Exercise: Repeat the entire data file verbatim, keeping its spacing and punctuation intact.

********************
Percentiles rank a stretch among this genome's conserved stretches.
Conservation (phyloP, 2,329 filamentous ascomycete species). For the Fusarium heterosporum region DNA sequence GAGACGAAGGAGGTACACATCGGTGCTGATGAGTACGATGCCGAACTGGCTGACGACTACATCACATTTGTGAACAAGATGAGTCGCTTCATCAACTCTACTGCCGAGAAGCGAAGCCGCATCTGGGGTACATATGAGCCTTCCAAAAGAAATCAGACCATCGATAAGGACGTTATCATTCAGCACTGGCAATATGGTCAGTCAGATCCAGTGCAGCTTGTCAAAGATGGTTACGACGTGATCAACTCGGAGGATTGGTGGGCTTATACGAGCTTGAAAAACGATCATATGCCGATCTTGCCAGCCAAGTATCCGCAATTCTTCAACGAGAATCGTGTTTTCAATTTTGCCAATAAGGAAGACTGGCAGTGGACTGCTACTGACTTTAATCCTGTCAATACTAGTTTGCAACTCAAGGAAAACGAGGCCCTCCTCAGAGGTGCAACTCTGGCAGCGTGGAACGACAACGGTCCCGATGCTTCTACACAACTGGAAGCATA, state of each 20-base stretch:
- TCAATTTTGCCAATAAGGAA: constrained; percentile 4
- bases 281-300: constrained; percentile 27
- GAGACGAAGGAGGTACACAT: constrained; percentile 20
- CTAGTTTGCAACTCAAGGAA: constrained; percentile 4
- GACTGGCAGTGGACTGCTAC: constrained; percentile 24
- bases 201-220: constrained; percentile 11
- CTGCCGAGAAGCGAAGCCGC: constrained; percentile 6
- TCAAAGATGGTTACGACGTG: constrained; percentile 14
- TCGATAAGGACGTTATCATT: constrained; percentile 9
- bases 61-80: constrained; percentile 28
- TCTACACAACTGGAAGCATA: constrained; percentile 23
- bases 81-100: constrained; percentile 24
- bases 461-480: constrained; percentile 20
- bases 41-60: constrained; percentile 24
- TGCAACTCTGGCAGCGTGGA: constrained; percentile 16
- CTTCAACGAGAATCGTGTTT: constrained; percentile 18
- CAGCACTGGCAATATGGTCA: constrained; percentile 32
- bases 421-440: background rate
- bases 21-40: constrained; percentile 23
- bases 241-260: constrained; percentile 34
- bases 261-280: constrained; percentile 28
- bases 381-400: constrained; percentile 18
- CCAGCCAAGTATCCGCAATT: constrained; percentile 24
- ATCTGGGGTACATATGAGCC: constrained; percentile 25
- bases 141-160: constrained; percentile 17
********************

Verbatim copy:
Percentiles rank a stretch among this genome's conserved stretches.
Conservation (phyloP, 2,329 filamentous ascomycete species). For the Fusarium heterosporum region DNA sequence GAGACGAAGGAGGTACACATCGGTGCTGATGAGTACGATGCCGAACTGGCTGACGACTACATCACATTTGTGAACAAGATGAGTCGCTTCATCAACTCTACTGCCGAGAAGCGAAGCCGCATCTGGGGTACATATGAGCCTTCCAAAAGAAATCAGACCATCGATAAGGACGTTATCATTCAGCACTGGCAATATGGTCAGTCAGATCCAGTGCAGCTTGTCAAAGATGGTTACGACGTGATCAACTCGGAGGATTGGTGGGCTTATACGAGCTTGAAAAACGATCATATGCCGATCTTGCCAGCCAAGTATCCGCAATTCTTCAACGAGAATCGTGTTTTCAATTTTGCCAATAAGGAAGACTGGCAGTGGACTGCTACTGACTTTAATCCTGTCAATACTAGTTTGCAACTCAAGGAAAACGAGGCCCTCCTCAGAGGTGCAACTCTGGCAGCGTGGAACGACAACGGTCCCGATGCTTCTACACAACTGGAAGCATA, state of each 20-base stretch:
- TCAATTTTGCCAATAAGGAA: constrained; percentile 4
- bases 281-300: constrained; percentile 27
- GAGACGAAGGAGGTACACAT: constrained; percentile 20
- CTAGTTTGCAACTCAAGGAA: constrained; percentile 4
- GACTGGCAGTGGACTGCTAC: constrained; percentile 24
- bases 201-220: constrained; percentile 11
- CTGCCGAGAAGCGAAGCCGC: constrained; percentile 6
- TCAAAGATGGTTACGACGTG: constrained; percentile 14
- TCGATAAGGACGTTATCATT: constrained; percentile 9
- bases 61-80: constrained; percentile 28
- TCTACACAACTGGAAGCATA: constrained; percentile 23
- bases 81-100: constrained; percentile 24
- bases 461-480: constrained; percentile 20
- bases 41-60: constrained; percentile 24
- TGCAACTCTGGCAGCGTGGA: constrained; percentile 16
- CTTCAACGAGAATCGTGTTT: constrained; percentile 18
- CAGCACTGGCAATATGGTCA: constrained; percentile 32
- bases 421-440: background rate
- bases 21-40: constrained; percentile 23
- bases 241-260: constrained; percentile 34
- bases 261-280: constrained; percentile 28
- bases 381-400: constrained; percentile 18
- CCAGCCAAGTATCCGCAATT: constrained; percentile 24
- ATCTGGGGTACATATGAGCC: constrained; percentile 25
- bases 141-160: constrained; percentile 17